Get Hooke'd into Binaural Audio with Verse Wireless Headphones

Hooke Verse: Wireless Headphones That Record Sound In 3D Hands-on Review

Binaural recording: it's been hovering around the fringes of pro and semi-pro audio for quite some time. But now the zeitgeist is shifting. Formats such as ASMR, which makes regular use of binaural recording, are now enjoyed in wider and wider circles. And of course, with the popularity of immersive media, audio engineers are free to explore the stereo field in exciting ways.

It's not surprising to see new binaural-recording products hit the marketplace. As "wearable tech" is a buzzword buoyant enough to float a startup, it's equally unsurprising to see in-ear headphones that double as binaural recorders.

Hooke Audio Verse Wireless In-Ear Binaural 3D Audio Recording Headphones
Hooke Audio Verse Wireless In-Ear Binaural 3D Audio Recording Headphones

Yet the marketplace is not exactly crowded—at least, not in the pro-sumer world; your average individual doesn't want to shell out more than $1,000 to get their YouTube side-hustle off the ground. So, the offerings are slim. Rarer still is a pair of binaural-capturing, 3D-Audio earphones that records wirelessly over Bluetooth.

The Hooke Audio Verse In-Ear Headphones (offered in black or white) promise to do exactly that: they record binaural, 3D audio and stream audio to an app on your iOS or Android device. When you wish to use them wired, this option is also afforded to you, making the product useful for DSLR cameras and even GoPros.

The Hooke Audio website is full of descriptors highlighting the magic of binaural recording, with language promising "stunning immersive audio" that allows "the world to hear just like you do."

And over Bluetooth, no less!

To appease those who distrust the wireless medium, Hooke promises they've invented "the first pro-grade dual-channel recording codec," one that allows the Verse to record 44.1 kHz / 16-bit over Bluetooth with only 4.3 micro-seconds of latency (Now, if you don't consider 16-bit "pro-grade," please keep in mind that many radio stations ask for files in 16-bit exclusively; in the most technical, letter-of-the-law definition of pro, 16-bit still fill the bill).

So, the question remains: does the Verse deliver on its promise?

To find out, I decided to conduct the same test I applied to a recently released, notable competitor to Hooke Audio's product: I took the Verse on a ten-minute walk around Herald Square, recording all the while. I also had a few conversations with people as I moved around them.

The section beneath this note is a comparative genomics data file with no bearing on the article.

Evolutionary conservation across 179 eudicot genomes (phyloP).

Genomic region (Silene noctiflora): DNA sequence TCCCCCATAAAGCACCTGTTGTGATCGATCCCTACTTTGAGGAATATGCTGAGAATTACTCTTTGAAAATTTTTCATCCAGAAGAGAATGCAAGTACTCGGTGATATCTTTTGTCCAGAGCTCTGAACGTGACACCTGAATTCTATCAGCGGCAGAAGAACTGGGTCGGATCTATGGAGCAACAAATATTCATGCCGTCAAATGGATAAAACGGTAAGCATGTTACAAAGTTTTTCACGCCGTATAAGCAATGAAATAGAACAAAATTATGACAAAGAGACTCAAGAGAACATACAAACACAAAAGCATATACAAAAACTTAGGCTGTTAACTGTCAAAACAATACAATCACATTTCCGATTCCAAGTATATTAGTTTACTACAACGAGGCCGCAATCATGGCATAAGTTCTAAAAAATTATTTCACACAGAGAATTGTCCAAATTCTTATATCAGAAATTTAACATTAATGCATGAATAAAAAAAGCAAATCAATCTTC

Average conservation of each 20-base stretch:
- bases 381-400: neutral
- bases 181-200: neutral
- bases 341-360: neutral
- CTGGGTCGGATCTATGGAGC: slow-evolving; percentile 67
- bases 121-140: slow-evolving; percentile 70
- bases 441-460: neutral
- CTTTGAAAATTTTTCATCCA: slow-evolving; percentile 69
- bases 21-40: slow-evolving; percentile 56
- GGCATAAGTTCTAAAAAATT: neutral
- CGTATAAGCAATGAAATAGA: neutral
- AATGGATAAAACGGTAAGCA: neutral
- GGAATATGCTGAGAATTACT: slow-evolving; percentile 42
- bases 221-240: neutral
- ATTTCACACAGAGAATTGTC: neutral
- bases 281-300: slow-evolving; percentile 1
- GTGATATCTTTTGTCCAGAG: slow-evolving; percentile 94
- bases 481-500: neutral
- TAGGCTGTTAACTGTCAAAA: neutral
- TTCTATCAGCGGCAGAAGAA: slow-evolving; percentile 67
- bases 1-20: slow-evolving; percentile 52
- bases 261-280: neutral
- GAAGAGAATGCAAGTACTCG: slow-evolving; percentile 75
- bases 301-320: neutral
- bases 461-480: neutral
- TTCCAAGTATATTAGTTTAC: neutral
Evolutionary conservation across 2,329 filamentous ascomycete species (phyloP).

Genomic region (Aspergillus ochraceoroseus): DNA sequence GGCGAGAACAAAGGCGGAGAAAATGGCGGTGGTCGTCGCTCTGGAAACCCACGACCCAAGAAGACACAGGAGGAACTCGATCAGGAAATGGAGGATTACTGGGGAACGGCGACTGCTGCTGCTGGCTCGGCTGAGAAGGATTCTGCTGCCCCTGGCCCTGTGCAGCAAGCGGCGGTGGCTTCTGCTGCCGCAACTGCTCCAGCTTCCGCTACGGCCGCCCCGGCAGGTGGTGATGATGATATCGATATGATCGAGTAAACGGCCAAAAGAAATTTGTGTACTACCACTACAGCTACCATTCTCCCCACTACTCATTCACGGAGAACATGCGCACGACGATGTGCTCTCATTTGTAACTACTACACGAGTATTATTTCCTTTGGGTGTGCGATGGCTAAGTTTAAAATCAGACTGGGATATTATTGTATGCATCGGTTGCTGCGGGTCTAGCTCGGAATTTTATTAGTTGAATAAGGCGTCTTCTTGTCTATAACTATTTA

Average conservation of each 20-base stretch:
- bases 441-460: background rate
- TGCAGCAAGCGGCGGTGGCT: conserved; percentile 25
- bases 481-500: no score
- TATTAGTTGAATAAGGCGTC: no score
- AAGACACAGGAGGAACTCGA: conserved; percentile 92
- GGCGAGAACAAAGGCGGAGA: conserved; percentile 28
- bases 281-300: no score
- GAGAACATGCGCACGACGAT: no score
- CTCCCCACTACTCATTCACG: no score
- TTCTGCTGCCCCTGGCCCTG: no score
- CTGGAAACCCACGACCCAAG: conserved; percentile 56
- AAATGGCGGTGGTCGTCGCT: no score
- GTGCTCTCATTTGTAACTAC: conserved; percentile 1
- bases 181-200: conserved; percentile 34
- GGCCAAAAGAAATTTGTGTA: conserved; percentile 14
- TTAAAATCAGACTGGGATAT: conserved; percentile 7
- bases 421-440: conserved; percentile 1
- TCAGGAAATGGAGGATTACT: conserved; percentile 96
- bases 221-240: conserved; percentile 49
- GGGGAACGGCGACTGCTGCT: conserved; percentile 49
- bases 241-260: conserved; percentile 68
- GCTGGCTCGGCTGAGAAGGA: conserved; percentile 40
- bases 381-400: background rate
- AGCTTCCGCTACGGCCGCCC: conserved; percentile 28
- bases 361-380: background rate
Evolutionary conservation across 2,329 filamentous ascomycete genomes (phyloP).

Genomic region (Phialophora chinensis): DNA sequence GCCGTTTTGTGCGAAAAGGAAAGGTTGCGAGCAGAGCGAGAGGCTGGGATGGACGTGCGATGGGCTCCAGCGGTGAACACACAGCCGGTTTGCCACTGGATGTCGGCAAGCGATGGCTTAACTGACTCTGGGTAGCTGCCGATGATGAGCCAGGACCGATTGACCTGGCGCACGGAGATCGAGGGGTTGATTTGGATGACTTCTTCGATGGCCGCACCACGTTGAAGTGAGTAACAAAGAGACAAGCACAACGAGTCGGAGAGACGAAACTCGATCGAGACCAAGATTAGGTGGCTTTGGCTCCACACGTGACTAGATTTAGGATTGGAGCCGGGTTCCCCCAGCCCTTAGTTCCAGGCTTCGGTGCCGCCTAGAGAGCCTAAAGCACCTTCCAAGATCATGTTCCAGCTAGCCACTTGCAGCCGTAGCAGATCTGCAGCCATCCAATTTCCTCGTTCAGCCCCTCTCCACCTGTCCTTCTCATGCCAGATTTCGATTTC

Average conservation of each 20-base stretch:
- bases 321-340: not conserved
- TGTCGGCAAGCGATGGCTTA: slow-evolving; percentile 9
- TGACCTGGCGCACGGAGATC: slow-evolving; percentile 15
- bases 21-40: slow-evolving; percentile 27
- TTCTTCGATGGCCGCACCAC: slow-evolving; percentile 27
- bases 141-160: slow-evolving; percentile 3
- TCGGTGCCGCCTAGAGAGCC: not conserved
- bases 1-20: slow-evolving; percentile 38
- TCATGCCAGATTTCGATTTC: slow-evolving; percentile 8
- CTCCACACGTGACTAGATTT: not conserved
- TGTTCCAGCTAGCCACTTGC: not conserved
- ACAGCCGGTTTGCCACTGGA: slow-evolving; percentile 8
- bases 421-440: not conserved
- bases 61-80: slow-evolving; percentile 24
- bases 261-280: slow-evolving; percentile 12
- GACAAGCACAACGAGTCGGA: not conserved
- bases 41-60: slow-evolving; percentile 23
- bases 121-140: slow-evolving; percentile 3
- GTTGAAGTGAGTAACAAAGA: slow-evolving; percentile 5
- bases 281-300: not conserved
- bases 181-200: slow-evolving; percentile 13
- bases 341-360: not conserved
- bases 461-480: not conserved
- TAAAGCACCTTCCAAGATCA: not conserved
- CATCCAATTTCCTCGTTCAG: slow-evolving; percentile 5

Along this walk, I heard people walking to and fro, construction sites emitting horrible noises, couples having conversations, cars careening by, tourists not knowing where the heck they were going, wind starting and stopping, fellows dropping packages on their own feet, fellows dropping packages onto my feet, and more.

I write this confidently because I'm listening back to the recording right now, over a pair of circumaural headphones whose sound I trust. I must say the recording procured with the Verse is quite vivid, indeed. It boasts a full frequency response that captures the hustle and bustle—and sonic overload—of New York City in full swing.

The separation between the left and right is quite realistic, but perhaps more impressive is the front to back imaging. On the street, I could really delineate the movement of people whizzing past me, carrying on their conversations as they drifted out of earshot. A static sound, such as an endless bit of construction offering "improvements" no citizen of New York ever asked for, dissipated into the background in a most natural way; indeed, it would take a bit of prowess to mix this element into the background, had it not been recorded with the Verse.

When it comes to front-to-back imaging, The Hooke Verse might edge out the similarly priced competition in terms of sheer dimensionality—at least to my ears. It's worth noting that these headphones also amplify the innate background noise of an office or an air-conditioned home; they're wonderfully sensitive, in other words, and if you're going to use them in a YouTube video or other pro/semi-pro context, take heed to soundproof your surroundings as you would for any other microphone.

Now on to my only gripe: as an audio engineer, I like to ride my own levels. But when your only fader is the touchscreen on the relatively small surface of an iPhone, some sort of automatic gain-riding would be welcome. I found it quite hard to catch the peaks before it was too late, given the ergonomics involved with swiping as a fader control. I'm sure with more practice I could get used to it. Still, it would be nice to see an auto-leveler in subsequent models.

But all and all, one gripe seems hardly discounting, especially when you consider this tech is still relatively new—especially the Bluetooth end of things. What's more, these headphones are exceedingly wallet-friendly for what they offer.

So overall, the binaural recording provided here is worth checking out, especially if you want to eschew cables, or if you'd like to capture binaural audio in a relatively pain-free, no-fuss manner. Don't believe me? Hear them for yourself—the Hooke Verse is readily available at the B&H SuperStore and online.

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